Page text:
• Gain of early knee flexion (bending)
  • Decreased pain and need for analgesics
  • Improved quadriceps function
  • Decreased blood loss
  • Shortened length of hospital stay
  • Cosmetically better smaller incision
  • Early recovery
  • Rapid rehabilitation

To evaluate the short-term clinical and functional outcome of minimally invasive surgery TKA compared to traditional total knee replacement, researchers evaluated 80 knees. They found that patients in the minimally invasive TKA group had significant decrease in post-operative pain, hospital stay, and blood loss. The study showed that the mini-incision technique offered many benefits.

In another study comparing the two procedures, researchers compared 50 total knee arthroplasties performed with the traditional method with 50 that were performed using the mini-incision technique. The found that overall, the minimally invasive canstockphoto10845760surgery took significantly longer to perform. The traditional approach was found to be easier for the surgeon, and a substantial learning curve may be required for the surgeon to perform minimally invasive knee replacement.

Incision Size

With traditional knee replacement, an incision of 6-8 inches is required. The patient’s size and the extent of joint damage will also determine the length of an incision. The doctor must have a large incision to fully visualize the joint, the implants, and the disease tissue.

With the minimally invasive technique, the incision is only 4 inches long, which is half the length of a traditional TKA incision. Surgeons perform surgery using special instruments that are designed to move around muscle and soft tissue rather than cut through it. A smaller incision is more aesthetically pleasing to the patient.

Recovery

Recovery after total knee replacement from traditional techniques takes around 6-8 weeks, depending on age, health status, and previous knee injury. Each person’s recovery time will vary, but most patients drive after 3 weeks, garden after 4-6 weeks, canstockphoto1903417and golf after 8 weeks. The surgeon will determine what activities you can participate in and which ones you must avoid.

After a minimally invasive knee replacement, recovery takes half as long than traditional surgery. While every patient is different, most people are driving after 2 weeks, gardening after 4 weeks, and golfing after 6 weeks. Regardless of which procedure you have, certain high-impact activities are not permitted, as they place extreme pressure on the new knee joint.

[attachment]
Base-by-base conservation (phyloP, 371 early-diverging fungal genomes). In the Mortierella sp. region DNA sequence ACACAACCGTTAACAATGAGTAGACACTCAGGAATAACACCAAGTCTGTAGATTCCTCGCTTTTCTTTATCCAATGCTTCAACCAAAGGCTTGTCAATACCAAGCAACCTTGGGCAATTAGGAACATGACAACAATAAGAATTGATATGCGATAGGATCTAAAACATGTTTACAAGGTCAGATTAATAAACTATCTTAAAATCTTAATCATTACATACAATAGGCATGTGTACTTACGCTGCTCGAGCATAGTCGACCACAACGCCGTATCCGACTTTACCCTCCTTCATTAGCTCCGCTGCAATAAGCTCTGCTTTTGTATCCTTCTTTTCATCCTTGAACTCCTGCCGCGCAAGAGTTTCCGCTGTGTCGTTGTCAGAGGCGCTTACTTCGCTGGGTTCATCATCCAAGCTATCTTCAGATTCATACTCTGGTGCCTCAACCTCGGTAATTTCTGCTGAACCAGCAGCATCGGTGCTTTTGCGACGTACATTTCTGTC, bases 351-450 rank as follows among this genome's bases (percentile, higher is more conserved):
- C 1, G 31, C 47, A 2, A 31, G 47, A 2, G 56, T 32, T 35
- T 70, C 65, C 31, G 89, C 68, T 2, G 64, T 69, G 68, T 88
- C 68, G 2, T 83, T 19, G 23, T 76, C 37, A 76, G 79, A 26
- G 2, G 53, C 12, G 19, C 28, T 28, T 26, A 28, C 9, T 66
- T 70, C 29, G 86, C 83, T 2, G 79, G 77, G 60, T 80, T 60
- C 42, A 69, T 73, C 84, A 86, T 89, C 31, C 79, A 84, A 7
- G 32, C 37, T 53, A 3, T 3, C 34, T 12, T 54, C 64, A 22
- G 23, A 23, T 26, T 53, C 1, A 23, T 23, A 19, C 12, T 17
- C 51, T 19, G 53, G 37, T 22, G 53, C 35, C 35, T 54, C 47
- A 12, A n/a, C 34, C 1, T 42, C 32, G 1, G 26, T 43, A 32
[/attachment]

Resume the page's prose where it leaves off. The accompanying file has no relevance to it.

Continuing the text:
Considerations

The minimally invasive approach is may not be an option for an overweight or obese person, as well as for very muscular people, those who require a complex replacement, and people with severe knee deformity or instability. The mini-incision procedure requires specialized instruments and is more technically challenging to the surgeon. According to some studies, the risks of complications is higher with the minimally invasive TKA, which can be detrimental for the final outcome of surgery.

While the minimally invasive total knee replacement is a good alternative in the hands of an experienced orthopedic surgeon, you should work with your surgeon to decide which procedure is best for you. Choose an Arizona total knee replacement surgeon who is experienced if you wish to have the mini-incision procedure, and work with your doctor to lose weight before surgery.

Study Background:

Minimally invasive surgery has gained popularity over the past several years. Early results have shown better functional outcome with early recovery and rapid rehabilitation.

Aim:

Evaluation of the short-term clinical and functional outcome of minimally invasive surgery total knee arthroplasty (MIS-TKA) compared with the traditional total knee arthroplasty (TKA).

Materials and Methods:

During 2009, all cases scheduled for primary TKA through the modified mini-mid-vastus approach (MIS group) were studied. This group included 40 knees and was compared to a cohort control group of similar number of patients (40 knees) that underwent the procedure through the standard conventional technique (standard group).

Results:

Patients in the MIS group showed significant decrease in postoperative pain, blood loss in first 24 hours, and in hospital stay. Furthermore, they achieved motion considerably faster than the standard group with earlier return of quadriceps function and greater early flexion.

Conclusion:

This study proved that MIS-TPA has the ability to couple the benefits of less invasive surgical approach.

 

Resources

Dabboussi N, Sakr M, Girard J, & Fakih R. (2012). Minimally Invasive Total Knee Arthroplasty: A Comparative Study to the Standard Approach. N Am J Med Sci, 4(2), 81-85.